4. Conclusion

We analyzed the biodistribution of modified QD-based NPs (PNts) following intravenous injection into pregnant mice in the early, middle, and late phase of embryonic development. The results revealed that transport of these particles to the offspring depended on the placental stage of development. In the late phase of pregnancy, when the placenta contains highly branched blood vessels, PNts were transported to the fetus, but caused no abnormality in the number, appearance, or karyotype of the offspring. On the basis of these observations, we anticipate that PNts have the potential to serve as carriers of therapeutic agents for the treatment of the mother or fetus. Taken together, these findings have important implications for the development and application of QD-based NPs in pregnancy.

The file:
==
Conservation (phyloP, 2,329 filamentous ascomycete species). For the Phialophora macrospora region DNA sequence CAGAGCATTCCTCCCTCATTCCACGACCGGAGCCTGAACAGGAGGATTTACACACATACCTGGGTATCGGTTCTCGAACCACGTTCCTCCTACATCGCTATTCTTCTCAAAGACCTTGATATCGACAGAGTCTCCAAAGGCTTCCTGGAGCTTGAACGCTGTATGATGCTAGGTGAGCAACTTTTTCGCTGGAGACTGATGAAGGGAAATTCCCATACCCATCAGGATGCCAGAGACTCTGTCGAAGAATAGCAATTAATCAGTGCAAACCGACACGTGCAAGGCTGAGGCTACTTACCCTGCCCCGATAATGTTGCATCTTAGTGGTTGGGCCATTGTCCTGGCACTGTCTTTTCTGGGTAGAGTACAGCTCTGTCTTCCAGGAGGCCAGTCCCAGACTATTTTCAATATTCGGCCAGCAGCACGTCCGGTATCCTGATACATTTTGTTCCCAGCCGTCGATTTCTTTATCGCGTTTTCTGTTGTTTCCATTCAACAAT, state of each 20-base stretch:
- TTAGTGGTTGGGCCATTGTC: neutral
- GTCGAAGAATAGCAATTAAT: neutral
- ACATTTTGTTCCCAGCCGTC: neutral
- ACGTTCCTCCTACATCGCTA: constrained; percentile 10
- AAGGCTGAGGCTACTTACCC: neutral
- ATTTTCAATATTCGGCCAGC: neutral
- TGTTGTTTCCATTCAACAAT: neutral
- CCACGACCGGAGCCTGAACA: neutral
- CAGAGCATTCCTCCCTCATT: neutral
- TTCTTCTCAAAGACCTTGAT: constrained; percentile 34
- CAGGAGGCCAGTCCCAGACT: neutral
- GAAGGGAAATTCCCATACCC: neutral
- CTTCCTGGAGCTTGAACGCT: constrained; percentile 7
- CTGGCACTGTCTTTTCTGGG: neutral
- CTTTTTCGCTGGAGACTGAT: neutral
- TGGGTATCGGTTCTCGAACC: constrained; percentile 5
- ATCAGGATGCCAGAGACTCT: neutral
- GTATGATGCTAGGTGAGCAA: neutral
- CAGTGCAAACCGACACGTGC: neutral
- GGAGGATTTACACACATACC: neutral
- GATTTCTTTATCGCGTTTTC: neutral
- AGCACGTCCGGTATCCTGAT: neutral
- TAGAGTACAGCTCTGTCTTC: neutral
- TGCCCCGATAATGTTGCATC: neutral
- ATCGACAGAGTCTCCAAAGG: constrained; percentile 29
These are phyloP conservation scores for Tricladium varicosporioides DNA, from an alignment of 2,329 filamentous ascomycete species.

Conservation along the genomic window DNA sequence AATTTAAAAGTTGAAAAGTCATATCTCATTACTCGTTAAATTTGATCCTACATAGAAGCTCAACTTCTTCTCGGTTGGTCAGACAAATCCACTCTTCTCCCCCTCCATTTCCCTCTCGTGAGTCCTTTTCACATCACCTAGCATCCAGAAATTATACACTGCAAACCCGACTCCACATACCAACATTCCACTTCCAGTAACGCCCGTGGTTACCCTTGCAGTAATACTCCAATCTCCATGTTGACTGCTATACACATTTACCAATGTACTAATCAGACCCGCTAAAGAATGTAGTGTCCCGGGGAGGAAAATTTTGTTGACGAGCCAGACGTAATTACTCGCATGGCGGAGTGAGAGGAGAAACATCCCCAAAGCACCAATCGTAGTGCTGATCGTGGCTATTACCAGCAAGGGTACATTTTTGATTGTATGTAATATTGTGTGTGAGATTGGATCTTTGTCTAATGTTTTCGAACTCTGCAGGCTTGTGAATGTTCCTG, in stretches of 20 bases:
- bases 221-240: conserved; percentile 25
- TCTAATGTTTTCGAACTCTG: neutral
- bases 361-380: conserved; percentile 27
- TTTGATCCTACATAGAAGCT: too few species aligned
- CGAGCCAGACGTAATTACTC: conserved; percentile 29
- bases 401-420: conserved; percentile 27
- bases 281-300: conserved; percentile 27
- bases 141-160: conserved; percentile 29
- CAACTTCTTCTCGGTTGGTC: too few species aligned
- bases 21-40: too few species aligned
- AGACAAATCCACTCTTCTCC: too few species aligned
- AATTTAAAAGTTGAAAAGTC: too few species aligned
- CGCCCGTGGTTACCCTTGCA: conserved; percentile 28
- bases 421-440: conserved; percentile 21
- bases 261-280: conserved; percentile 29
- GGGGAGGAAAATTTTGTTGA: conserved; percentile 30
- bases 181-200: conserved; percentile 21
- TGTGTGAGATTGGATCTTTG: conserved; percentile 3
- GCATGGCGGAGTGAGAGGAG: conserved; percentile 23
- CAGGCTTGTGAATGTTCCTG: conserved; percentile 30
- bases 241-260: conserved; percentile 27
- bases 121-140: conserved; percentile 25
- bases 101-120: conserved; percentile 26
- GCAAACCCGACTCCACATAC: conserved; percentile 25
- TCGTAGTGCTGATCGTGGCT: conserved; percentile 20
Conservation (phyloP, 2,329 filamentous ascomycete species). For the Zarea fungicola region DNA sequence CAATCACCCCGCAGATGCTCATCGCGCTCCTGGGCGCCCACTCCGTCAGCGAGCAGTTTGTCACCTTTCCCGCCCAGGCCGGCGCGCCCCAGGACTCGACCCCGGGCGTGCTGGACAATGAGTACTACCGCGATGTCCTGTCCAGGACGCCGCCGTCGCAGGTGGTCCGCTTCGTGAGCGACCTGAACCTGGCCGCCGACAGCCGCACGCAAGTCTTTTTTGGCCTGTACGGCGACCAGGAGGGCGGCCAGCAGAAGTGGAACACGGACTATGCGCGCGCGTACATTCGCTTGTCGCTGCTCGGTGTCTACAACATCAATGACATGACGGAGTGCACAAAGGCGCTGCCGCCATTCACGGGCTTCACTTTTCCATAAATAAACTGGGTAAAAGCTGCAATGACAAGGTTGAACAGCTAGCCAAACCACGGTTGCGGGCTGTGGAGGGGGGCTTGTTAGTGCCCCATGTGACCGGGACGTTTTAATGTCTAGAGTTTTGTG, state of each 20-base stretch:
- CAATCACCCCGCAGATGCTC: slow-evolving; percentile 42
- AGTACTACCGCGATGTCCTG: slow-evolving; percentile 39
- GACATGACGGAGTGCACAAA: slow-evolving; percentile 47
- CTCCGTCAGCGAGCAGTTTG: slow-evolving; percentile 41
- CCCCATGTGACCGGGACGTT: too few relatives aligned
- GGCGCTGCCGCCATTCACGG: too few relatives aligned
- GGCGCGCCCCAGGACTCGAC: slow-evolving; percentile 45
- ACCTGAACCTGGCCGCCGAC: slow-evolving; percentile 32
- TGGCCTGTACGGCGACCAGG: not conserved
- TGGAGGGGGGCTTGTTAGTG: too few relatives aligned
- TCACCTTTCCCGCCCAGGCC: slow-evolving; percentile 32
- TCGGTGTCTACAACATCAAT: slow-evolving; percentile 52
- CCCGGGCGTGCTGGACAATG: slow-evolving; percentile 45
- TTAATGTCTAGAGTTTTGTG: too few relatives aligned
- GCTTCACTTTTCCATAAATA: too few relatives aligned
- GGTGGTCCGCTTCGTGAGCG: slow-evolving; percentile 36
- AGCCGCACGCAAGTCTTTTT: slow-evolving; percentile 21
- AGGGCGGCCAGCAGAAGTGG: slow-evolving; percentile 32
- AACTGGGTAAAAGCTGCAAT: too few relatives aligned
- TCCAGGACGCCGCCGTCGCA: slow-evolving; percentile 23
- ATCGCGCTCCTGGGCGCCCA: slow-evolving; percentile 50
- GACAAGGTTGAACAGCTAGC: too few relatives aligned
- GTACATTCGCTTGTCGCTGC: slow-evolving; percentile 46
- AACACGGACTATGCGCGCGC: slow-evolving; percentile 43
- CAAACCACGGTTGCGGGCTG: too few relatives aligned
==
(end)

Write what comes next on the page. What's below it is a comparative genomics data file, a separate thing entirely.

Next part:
Conflicts of interest

The authors have declared that no competing interest exists.


This work was supported by National Research Foundation of Korea (NRF) grants funded by the Korean Government (NRF-2020R1A2C3009783, NRF-2019R1A6A1A03032888, and NRF-2017M3A9C6061360).


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Electronic supplementary information (ESI) available: Size analysis of NPs (TEM, and DLS), immunofluorescence image analysis, cellular uptake studies of fluorescence-labeled PNt, evaluation of damage and apoptosis in the placenta induced by PNt, and morphology, number, and weight of pups from pregnant mouse injected with saline or PNt. See DOI: 10.1039/d0bm00311e
These authors contributed equally to this work.